SW Legal studies in Business

Lost Profits, Not Lost Revenue, Are Proper Measure of Damage for Breach

The Alabama high court held that in case of breach of contract, the trial court is to estimate the profits lost by the party that suffered the breach as the measure of damages, not the total revenues lost due to breach.

Topic Contracts
Key Words

Breach, Damages, Lost Revenue, Profit

C A S E   S U M M A R Y

Madison developed a patented process for coating corrugated boxes without wax, which made the boxes more desirable as they were fully recyclable. After testing and long discussions, International Paper (IP) agreed to have Madison provide coating for boxes, many of which were used for shipping poultry and meat. The contract specified a minimum monthly purchase level and a price dependent on the volume of coating used. After 14 months, IP hardly used any coating at all and Madison sued for breach. The trial court found IP to have breached the contract because it failed to make the monthly minimum level of purchases from Madison. The jury awarded damages of $8.9 million. That determination was appealed.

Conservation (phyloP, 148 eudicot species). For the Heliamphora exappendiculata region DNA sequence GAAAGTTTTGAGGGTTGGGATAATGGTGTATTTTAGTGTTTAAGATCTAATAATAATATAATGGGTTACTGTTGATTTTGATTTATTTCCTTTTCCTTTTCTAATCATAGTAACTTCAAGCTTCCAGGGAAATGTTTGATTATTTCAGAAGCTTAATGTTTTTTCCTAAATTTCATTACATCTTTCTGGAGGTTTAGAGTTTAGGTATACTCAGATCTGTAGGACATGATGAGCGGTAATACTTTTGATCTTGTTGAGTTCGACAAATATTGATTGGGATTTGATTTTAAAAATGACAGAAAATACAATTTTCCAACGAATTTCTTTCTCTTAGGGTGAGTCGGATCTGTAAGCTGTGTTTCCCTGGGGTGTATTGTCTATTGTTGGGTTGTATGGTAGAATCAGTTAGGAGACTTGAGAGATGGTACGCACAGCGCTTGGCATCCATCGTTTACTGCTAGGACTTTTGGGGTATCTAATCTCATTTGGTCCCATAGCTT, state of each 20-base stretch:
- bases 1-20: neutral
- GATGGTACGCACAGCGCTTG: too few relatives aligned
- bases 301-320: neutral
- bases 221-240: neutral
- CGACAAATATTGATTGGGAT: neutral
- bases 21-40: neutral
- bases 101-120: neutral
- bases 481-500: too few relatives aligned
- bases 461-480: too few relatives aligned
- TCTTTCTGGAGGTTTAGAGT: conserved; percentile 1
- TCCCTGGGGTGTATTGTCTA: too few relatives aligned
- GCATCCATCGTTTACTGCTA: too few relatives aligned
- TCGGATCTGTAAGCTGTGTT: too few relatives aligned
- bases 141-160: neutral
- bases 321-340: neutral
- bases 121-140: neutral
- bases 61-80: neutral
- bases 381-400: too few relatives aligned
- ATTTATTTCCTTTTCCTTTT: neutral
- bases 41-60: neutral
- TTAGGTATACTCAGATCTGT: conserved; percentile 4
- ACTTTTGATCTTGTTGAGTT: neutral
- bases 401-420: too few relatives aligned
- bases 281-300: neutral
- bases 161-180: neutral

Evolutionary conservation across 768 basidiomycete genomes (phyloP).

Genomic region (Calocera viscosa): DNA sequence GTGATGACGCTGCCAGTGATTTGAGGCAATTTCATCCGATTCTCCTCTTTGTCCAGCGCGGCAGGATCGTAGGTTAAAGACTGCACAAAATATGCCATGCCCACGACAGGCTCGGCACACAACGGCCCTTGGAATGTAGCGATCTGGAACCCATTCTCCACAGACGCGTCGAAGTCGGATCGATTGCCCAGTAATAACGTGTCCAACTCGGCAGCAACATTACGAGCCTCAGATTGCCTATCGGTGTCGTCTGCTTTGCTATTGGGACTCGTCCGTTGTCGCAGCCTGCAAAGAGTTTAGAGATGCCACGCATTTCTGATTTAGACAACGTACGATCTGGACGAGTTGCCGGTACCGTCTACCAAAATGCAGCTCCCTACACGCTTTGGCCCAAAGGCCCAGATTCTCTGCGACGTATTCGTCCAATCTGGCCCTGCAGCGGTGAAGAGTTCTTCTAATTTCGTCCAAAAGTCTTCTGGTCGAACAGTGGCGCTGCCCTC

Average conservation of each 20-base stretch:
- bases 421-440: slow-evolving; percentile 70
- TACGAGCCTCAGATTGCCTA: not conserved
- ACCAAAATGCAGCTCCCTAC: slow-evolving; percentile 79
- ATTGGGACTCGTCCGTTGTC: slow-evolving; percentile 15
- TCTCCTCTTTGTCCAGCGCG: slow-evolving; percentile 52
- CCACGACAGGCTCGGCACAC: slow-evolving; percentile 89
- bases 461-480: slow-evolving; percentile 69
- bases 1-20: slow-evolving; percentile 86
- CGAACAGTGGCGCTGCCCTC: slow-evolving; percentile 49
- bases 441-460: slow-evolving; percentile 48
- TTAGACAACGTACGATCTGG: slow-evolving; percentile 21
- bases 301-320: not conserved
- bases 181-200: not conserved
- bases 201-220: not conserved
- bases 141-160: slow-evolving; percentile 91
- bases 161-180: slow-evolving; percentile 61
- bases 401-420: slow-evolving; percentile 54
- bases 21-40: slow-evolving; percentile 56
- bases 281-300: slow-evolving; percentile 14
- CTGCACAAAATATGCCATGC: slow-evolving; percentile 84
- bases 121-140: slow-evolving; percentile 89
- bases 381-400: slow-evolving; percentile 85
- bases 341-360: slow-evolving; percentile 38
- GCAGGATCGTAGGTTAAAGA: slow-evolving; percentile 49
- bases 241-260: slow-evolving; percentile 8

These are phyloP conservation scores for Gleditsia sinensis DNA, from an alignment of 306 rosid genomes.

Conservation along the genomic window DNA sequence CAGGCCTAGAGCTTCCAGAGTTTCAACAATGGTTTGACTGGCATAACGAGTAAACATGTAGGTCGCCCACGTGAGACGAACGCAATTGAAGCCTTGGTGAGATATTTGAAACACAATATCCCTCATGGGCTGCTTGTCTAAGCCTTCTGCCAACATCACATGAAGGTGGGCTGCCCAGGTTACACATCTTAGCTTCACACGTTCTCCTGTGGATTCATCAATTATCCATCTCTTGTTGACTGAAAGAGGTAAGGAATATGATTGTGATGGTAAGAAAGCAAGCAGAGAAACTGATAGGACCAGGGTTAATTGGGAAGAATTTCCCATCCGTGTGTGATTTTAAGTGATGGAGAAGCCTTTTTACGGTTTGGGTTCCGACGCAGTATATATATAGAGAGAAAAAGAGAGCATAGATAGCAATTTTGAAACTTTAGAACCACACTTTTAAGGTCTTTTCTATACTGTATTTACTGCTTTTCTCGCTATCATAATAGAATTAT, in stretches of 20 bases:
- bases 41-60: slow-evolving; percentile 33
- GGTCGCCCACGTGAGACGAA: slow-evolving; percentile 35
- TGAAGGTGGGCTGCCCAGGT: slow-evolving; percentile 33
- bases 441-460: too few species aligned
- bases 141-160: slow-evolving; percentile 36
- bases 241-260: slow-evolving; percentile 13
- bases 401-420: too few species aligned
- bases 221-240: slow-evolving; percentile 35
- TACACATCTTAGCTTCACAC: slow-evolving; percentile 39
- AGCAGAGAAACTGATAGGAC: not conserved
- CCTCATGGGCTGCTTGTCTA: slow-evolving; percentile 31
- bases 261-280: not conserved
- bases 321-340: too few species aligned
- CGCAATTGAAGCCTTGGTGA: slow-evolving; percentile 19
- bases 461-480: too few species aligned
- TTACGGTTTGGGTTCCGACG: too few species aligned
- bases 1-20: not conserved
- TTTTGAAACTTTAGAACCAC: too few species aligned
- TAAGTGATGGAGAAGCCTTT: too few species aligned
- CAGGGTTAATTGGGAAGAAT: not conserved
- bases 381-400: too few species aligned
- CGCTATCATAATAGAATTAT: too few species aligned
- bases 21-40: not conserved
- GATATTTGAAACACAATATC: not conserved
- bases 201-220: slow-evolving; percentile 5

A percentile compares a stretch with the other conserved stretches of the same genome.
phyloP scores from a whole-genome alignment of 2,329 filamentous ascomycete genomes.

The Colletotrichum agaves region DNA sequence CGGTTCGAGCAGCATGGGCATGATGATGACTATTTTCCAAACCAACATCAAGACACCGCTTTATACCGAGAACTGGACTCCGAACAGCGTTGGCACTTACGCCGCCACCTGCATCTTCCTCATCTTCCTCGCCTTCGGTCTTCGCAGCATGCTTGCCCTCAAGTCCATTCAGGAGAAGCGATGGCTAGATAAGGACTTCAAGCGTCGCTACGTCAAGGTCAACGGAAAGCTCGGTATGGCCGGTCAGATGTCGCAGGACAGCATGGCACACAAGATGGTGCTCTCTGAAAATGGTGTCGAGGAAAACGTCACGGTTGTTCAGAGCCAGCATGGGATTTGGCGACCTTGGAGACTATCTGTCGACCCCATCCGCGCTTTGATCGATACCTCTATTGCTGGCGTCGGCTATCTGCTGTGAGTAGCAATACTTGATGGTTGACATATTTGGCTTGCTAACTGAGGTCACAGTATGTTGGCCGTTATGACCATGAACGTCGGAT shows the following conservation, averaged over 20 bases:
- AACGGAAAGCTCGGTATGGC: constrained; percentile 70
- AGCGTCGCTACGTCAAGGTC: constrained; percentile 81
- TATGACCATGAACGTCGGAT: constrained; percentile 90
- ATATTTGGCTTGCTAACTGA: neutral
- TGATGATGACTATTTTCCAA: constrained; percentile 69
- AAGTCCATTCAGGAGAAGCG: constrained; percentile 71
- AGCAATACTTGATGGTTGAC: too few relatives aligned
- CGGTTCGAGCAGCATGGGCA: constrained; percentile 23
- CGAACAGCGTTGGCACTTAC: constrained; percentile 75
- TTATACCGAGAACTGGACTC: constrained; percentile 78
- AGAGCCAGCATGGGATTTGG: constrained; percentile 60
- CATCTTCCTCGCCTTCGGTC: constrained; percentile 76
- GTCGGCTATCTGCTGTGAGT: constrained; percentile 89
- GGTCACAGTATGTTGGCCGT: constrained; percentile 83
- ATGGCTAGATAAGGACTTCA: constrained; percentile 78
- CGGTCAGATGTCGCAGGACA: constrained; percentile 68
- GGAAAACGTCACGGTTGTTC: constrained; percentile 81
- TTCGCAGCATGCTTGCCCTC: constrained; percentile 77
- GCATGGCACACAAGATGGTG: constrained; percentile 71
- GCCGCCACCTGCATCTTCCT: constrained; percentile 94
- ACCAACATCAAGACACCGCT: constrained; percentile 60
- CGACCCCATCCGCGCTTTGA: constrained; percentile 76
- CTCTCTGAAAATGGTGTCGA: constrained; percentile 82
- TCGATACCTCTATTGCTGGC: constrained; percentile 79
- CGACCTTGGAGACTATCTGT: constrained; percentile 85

Reversed in part. IP was clearly in breach. The contract was clear as to minimum purchases to be made. However, the damages were for lost revenue. That is, the damages were for the revenue Madison would have earned had IP purchased the minimum requirements. “The proper measure of damages in cases such as this one is the difference between the price agreed upon in the contract and the cost of performance, or, in other words, the profit.” Madison does not recover costs it did not incur. The trial court will recalculate damages using the lost profit method.


International Paper Co. v. Madison Oslin, Inc., ---So.2d--- (2007 WL 3318050, Sup. Ct., Ala., 2007)

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